Predictive analytics has been a huge help to businesses in fields as diverse as healthcare, hospitality, retail, and insurance by looking into the future while optimizing inventories, enhance customer relationships, staffing, pricing, and many other organizational goals.
But what is predictive analytics exactly?
According to John Edwards in this article, predictive analytics is a category of data analytics aimed at making predictions about future outcomes based on historical data and analytics techniques such as statistical modeling and machine learning. The science of predictive analytics can generate future insights with a significant degree of precision. With the help of sophisticated predictive analytics tools and models and volume of data analysis, any organization can now use past and current data to reliably forecast trends and behaviors milliseconds, days, or years into the future.
Predictive analytics at work
Predictive analytics draws its power from a wide range of methods and technologies, including big data, large data set, data analysis, data management data mining, statistical modeling, data collection, data warehouse, machine learning, business intelligence, and assorted mathematical processes, using Hadoop distributed file system, for example. Organizations use predictive analytics to sift through current and historical open source data to detect trends and forecast events and conditions that should occur at a specific time, based on supplied parameters.
With predictive analytics, organizations can find and exploit patterns contained within data in order to detect risks and opportunities, as well as execute high volume type of data that’s part of business intelligence (BI). Models can be designed, for instance, to discover relationships between various behavior factors. Such models enable the assessment of either the promise or risk presented by a particular set of conditions, guiding informed decision-making across various categories of supply chain and procurement events.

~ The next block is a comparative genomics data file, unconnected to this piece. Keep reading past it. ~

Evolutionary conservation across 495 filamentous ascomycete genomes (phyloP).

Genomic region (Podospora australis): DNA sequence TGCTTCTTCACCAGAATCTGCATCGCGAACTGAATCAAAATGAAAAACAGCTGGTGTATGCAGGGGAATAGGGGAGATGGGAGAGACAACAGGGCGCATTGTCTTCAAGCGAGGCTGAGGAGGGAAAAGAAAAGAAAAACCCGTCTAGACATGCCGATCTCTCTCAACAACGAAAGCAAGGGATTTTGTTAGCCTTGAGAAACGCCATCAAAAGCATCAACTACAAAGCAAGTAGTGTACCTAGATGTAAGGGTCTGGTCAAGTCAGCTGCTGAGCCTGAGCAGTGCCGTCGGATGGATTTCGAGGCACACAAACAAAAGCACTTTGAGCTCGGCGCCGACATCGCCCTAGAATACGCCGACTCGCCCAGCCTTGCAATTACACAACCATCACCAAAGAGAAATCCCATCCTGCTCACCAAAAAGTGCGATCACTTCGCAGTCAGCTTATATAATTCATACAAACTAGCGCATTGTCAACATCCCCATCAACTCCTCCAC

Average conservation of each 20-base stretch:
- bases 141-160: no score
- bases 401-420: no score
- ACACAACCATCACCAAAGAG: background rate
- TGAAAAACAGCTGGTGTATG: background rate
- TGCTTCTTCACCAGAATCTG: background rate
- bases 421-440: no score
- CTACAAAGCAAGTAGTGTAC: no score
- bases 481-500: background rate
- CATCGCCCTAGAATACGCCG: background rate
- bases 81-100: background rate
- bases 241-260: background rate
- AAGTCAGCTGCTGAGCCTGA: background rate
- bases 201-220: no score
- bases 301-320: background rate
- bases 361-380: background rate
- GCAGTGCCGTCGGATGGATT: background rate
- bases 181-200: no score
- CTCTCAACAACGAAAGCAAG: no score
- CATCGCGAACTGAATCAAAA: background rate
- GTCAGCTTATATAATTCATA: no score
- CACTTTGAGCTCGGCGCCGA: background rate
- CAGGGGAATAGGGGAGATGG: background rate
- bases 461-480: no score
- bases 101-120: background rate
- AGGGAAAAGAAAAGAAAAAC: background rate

Benefits of predictive analytics
Predictive analytics makes looking into the future more accurate and reliable than previous tools. The role of a data scientist is growing along with the demand of such talent in the market. As such it can help adopters find ways to save and earn money. Retailers often use predictive models to forecast inventory requirements, manage shipping schedules and configure store layouts to maximize sales. Airlines frequently use big data technology and predictive analytics to set ticket prices reflecting past travel trends. Hotels, restaurants, and other hospitality industry players can use the technology to forecast the number of guests on any given night in order to maximize occupancy and revenue.
The use of predictive analytics in marketing campaigns will enable organizations to generate new customer responses or purchases, as well as promote cross-sell opportunities and management system. Predictive models can help businesses attract, retain and nurture their most valued customers.
Predictive analytics implementations
Let’s take a look at how industries are making use of predictive analytics.
- Aerospace: Predict the impact of specific maintenance operations on aircraft reliability, fuel use, availability, and uptime.
- Automotive: Incorporate records of component sturdiness and failure into upcoming vehicle manufacturing plans. Data visualization through a driver behavior study is done to develop better driver assistance technologies and, eventually, autonomous vehicles.
- Energy: Forecast long-term price and demand ratios. Determine the impact of weather events, equipment failure, regulations, and other variables on service costs.
- Financial services: Develop credit risk models. Forecast financial market trends. Predict the impact of new policies, laws, and regulations on businesses and markets.
- Manufacturing: Predict the location and rate of machine failures. Optimize raw material deliveries based on projected future demands.
- Law enforcement: Use crime trend data to define neighborhoods that may need additional protection at certain times of the year.
- Retail: Follow an online customer in real-time and social media to determine whether providing additional product information or incentives will increase the likelihood of a completed transaction.
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